16. 1 Two authors have written works expressly on this subject----FRID. STRUNZIUS, Historia Bardesanis et Bardesanistarum. 4to. Viteb. 1710; and AUGUSTUS HAHN, Bardesanes Gnosticus Syrorum Primus Hymno-logus. Commentatio Historico-Theologica. 8vo. Lips. 1819. BEAUSOBRE has devoted an entire chapter: De Bardesanes et de ses Erreurs, c. 9, b. iv. vol. ii. in Histoire de Manichee et du Manicheisme. See also, Cave, Lardner, Tillemont, and others. Perhaps the most complete compendious notice is that by Gallandi, Bibl. Veterum Patrum, vol. i. Proleg. p. cxxii.

17. 2 See respecting this, Assemani. Biblioth. Orient. vol. ii. p. 27.

18. 1 Respecting Meliton, and the writings attributed to him, see Eusebius' account printed in this volume, p. 56, and the notes thereon; Cave's "Life of Saint Melito, Bishop of Sardis," in his Lives of the most eminent Fathers of the Church that flourished in the first Four Centuries, and the Notice in his Historia Litteraria. Fabricius, Bibl. Graec. vol v. p. 184; and Piper, De vita et Scriptis Melitonis, in "Theolog. Stud. u. Kritik" by Ullmann and Umbreit, A.D. 1838, p. 54. Dr. Routh has published all that was then known to remain of the genuine writings of Meliton in his Reliq. Sacr. vol. i. p. 113.

19. 1 See p. 57.

20. 2 M. Renan thinks it a fragment. "Melitonis Episcopi Sardium Apo-logiae ad Marcum Aurelium imperatorem fragmentum." 

21. 3 See p. 57,1. 

22.  15. 4 "Neque auctori Praefationis magis deneganda est fides, quam aliis temporum eorundem scriptoribus, ex quorum testimonio multi recepti sunt libri veterum, neque ab Eusebio, neque ab alio quoquam aequalium ejus memorati; praesertim quam infra asserat Eusebius, pervenisse opera certa quaedam ex multis Apollinarii libris." Reliq. Sacr. vol. i. p. 107.

23. 1 [Greek]: cited by Dr. Routh, Reliq. Sacr. vol. i. p. 167.

24. 2 Eusebius writes ---- [Greek], which Ruffinus translates, "Et post omnia Liber ad Antoninum Verum." b. 4. c. 26.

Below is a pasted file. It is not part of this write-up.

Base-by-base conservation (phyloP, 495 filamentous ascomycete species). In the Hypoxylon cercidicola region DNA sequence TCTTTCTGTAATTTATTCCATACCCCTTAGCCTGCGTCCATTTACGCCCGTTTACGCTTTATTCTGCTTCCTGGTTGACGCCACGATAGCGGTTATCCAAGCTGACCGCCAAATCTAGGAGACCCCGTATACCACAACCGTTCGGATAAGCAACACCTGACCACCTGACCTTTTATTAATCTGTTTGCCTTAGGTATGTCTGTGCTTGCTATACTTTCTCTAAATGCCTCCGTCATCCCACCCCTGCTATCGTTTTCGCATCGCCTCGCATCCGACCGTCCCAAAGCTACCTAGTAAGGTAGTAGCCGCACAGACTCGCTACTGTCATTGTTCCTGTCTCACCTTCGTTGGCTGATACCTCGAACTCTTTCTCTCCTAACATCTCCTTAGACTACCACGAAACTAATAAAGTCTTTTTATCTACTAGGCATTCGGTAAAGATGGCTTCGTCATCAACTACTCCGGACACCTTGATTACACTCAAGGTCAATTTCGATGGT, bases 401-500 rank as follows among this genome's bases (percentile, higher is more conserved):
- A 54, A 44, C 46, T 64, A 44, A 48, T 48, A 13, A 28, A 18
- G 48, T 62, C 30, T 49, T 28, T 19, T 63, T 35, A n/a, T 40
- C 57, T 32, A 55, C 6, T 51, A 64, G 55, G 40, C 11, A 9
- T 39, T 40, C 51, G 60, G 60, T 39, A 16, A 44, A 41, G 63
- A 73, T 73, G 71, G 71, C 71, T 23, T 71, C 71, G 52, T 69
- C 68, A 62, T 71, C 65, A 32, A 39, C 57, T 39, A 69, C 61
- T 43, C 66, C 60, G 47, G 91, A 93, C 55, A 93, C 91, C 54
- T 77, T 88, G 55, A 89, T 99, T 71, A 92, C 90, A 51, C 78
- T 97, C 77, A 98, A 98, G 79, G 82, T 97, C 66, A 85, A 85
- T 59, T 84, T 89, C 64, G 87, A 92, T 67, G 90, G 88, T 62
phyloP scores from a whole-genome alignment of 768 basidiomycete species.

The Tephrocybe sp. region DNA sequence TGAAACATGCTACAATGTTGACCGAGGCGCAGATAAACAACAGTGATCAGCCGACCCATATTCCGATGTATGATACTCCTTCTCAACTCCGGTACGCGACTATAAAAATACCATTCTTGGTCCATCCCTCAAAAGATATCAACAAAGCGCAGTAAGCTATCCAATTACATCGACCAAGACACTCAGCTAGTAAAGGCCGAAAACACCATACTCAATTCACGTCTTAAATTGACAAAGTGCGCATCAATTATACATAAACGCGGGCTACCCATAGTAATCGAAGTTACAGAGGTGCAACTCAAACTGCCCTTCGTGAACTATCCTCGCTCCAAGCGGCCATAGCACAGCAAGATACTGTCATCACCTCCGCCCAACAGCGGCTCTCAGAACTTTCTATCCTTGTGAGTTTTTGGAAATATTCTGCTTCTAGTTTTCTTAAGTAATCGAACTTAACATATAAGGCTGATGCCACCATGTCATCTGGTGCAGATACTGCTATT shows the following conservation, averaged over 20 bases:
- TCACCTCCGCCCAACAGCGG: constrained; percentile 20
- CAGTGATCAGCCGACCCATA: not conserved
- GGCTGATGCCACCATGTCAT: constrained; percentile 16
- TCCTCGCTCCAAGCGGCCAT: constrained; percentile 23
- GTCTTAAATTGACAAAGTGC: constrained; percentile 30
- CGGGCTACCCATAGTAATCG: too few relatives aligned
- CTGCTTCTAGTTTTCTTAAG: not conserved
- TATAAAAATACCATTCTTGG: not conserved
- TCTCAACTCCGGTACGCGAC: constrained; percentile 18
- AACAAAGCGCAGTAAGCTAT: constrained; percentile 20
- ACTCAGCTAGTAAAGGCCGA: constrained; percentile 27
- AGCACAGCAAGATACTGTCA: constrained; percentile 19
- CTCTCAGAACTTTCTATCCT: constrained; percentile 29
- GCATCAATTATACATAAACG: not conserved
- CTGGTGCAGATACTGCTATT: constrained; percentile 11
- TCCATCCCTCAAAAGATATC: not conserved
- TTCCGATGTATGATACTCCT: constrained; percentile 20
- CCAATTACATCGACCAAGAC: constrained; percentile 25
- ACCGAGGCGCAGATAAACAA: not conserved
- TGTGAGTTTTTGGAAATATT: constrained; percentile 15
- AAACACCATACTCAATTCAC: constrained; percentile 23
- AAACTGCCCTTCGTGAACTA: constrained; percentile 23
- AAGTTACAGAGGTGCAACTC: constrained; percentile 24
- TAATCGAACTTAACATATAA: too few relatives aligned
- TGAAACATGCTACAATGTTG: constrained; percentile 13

25. 3 In the cxxxvii. Ol. A. C. 169: [Greek], p. 484 ibid.

26. 1 [Greek].: p. 482. in the ccxxxvi. Olympiad. A. Mund. 5672: A.D. 164-65. edit. Dindorf. p. 482.

27. 2 Compare [Greek], p. 483, ibid., with "There in one God the Lord of all ----embracing stones ---- , and are willing while they themselves are endowed with senses to serve that which is insensible, p. 47, and within whom he is, and above whom," &c., p. 49.

28. 1 His two sons, Commodus and Annius Verus, were made Caesars upon the occasion of the triumph of Lucius Verus, A.D. 106. See Tillemont, Hist. Emp. vol. ii. p. 391.

29. 2 See p. 50, and the note on the passage, p. 95 below.

30. 1 M. Bunsen puts the following in the mouth of Hippolytus in his Apology: "You will, on your side, kindly abstain from quoting what yon call the Second Epistle of St. Peter. I might have been induced to do so, in order to prove my theory about the ruining of Antichrist, and the end of the world after 6000 years. But I could not in good conscience. The antient Churches did not know such a letter." Vol. iv. p. 33.

31. 2 See p. 43, and notes, p. 89.

32. 1 See Oudin, Com. de Scriptoribus Ecclesiae Antiqua, vol. i. p. 190. Otto classes it in his edition with Justin's Opera addubitata.

33. 2 [Greek]: see Panar. p. 526.

34. 3 See Eusebius, Hist. Eccl. vi. 23.

35. 4 See Cave, Historia Literaria, and Life of Origen, § x; Halloix, Origenes Defensus, b. i. c. 8. The name Ambrose, among later Syriac writers seems to have been still further contracted from [Syriac] Ambrose, to [Syriac]. Thus, in the work called [Syriac], or the Bee, c. 51, we read [Syriac], "Abres. He is called in Greek, Ambrosius. The place of his sepulture is not known." Sec also Jo. Saluca, cited by Assemani, Bibl. Orient, vol. i. p. 533. Respecting the Bee, see my Corpus Ignatianum, p. 360.

36. 1 See Bibl. Orient, vol. i. p. 643.

37. 2 Fabricius, Bibl. Graec. vol. viii. p. 192.

38. 1 See Tillemont, Hist. des Empereurs, vol. ii. p. 30.

39.  2 ibid. p. 121.

40. 3 See Gale, Sibyll. Orac. p. 406.

41. 4 Ibid. p. 405.

42. 5 Lactantius alludes to this line: "Et vero cum caput illud orbis occideret, et r(u&mh esse coeperit, quod Sibyllas fore aiunt," &c. Inst. Div. b. vii. p. 25.  [Note to the online edition: the footnote '5' does not appear in the text, so I have inserted the reference at the point that seemed logical to me.]

43. 1 See Tillemont, Hist. des Emp. vol. ii. p. 385.

44. 2 Ibid. p. 389.

45. 3 See Eusebius, Hist. Eccl. b. v. c. 19; and Cave's Histor. Litter.

46. 4 See Jerome, De Viris lllus. c. xii. "Leguntur et sparsim ejus breves Epistolae auctoris sui a)skh&sei et vite congruentes." Dr. Routh has given all the remains of Serapion in his Reliq. Sacr. vol. i. p. 449.